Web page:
I’m not saying people were originally herbivores. Also, the account doesn’t shy away from mentioning other things we’re “programmed” to do – like reproduce.
Animals fix the second half of the initial problem (“formless and empty”) by filling their realms. I think that’s why they’re organized by realm: creatures of the seas, of the sky, and of the land. They multiply to fill those realms, which allows the realms and their trappings (including vegetation) to fulfill their own purpose. Genesis 1 paints a picture of a well-ordered, good cosmos that serves human needs.
Other biblical accounts of creation have different purposes. That leads them to include things that Genesis 1 skips over, such as predation, death, struggle and chaos. God’s speech about creation in Job 38–39 is nearly opposite in its purpose from Genesis 1. God makes chaotic and extreme weather and sends needed rains where no human can use them. Almost every creature God boasts about is one we might not expect to be from their hand if we only read Genesis 1: those that are carnivorous, vicious, foolish or of no apparent use to people. Job discovers that God’s creation is chaotic, majestic, dangerous and not all about us and our comfort.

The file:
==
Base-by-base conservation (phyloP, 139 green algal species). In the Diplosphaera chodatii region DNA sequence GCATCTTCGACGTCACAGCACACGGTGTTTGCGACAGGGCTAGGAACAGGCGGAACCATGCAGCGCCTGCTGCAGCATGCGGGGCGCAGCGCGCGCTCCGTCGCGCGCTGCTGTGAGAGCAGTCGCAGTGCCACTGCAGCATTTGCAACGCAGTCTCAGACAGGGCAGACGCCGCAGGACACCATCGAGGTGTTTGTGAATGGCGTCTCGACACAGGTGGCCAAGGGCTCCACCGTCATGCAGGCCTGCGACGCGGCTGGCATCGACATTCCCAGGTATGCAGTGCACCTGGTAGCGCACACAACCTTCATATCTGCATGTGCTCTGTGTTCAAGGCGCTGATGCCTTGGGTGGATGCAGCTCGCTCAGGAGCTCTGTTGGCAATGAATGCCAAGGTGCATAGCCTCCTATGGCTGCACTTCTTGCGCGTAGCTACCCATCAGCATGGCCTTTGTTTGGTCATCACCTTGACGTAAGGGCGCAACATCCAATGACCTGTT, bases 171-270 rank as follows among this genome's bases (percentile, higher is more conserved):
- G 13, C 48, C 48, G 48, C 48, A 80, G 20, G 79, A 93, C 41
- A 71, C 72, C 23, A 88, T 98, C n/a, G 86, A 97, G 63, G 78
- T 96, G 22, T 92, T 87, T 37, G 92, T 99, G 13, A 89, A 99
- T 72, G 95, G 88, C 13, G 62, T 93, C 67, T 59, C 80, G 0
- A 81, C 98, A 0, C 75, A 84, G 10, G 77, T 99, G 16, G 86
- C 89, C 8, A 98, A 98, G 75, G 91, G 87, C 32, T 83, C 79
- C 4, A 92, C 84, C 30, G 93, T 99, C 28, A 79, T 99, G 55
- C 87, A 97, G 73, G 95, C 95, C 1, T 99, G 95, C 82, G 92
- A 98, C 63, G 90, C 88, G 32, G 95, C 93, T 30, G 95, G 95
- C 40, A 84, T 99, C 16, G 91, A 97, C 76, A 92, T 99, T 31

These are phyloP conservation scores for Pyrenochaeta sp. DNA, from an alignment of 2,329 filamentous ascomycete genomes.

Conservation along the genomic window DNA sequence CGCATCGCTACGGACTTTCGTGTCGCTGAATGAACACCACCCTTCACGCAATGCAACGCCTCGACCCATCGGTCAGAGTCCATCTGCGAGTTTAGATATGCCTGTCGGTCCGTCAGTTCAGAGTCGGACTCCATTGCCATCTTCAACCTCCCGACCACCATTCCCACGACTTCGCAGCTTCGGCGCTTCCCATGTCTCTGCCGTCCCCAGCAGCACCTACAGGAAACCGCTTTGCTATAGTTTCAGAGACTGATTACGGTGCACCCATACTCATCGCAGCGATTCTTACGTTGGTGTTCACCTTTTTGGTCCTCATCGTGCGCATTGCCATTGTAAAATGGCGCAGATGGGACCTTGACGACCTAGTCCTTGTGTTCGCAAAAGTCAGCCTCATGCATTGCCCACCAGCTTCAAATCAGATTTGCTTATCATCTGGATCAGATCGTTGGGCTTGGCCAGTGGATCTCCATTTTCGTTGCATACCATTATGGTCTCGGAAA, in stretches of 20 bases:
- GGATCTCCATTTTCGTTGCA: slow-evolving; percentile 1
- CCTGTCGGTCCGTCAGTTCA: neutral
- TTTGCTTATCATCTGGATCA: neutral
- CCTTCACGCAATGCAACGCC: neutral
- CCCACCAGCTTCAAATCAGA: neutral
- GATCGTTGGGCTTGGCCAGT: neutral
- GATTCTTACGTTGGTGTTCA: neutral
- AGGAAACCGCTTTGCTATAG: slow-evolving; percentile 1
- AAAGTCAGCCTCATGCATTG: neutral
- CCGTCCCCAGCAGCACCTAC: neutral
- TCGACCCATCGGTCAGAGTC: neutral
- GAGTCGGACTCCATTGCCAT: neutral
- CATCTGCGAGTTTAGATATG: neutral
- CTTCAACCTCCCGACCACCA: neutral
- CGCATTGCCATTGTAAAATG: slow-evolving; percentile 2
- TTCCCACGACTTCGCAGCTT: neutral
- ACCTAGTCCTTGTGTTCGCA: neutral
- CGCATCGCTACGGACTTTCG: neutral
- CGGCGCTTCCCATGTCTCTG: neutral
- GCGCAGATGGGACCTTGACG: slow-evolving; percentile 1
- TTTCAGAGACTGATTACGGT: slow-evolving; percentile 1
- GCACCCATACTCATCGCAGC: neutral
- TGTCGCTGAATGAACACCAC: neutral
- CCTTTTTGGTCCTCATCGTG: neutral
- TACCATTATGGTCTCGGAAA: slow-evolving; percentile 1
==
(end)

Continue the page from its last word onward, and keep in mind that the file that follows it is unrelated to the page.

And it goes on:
In between the pictures of Job and Genesis is Psalm 104. It still includes death and predation as integral parts of God’s creation, but also sees the whole picture as harmonious and good (see especially verses 14–30). So if we’re wondering about a specific feature of creation, it’s not enough to look at one account that may intentionally choose to not focus on that aspect. And when it comes to questions about creation, of course creation itself can disclose answers.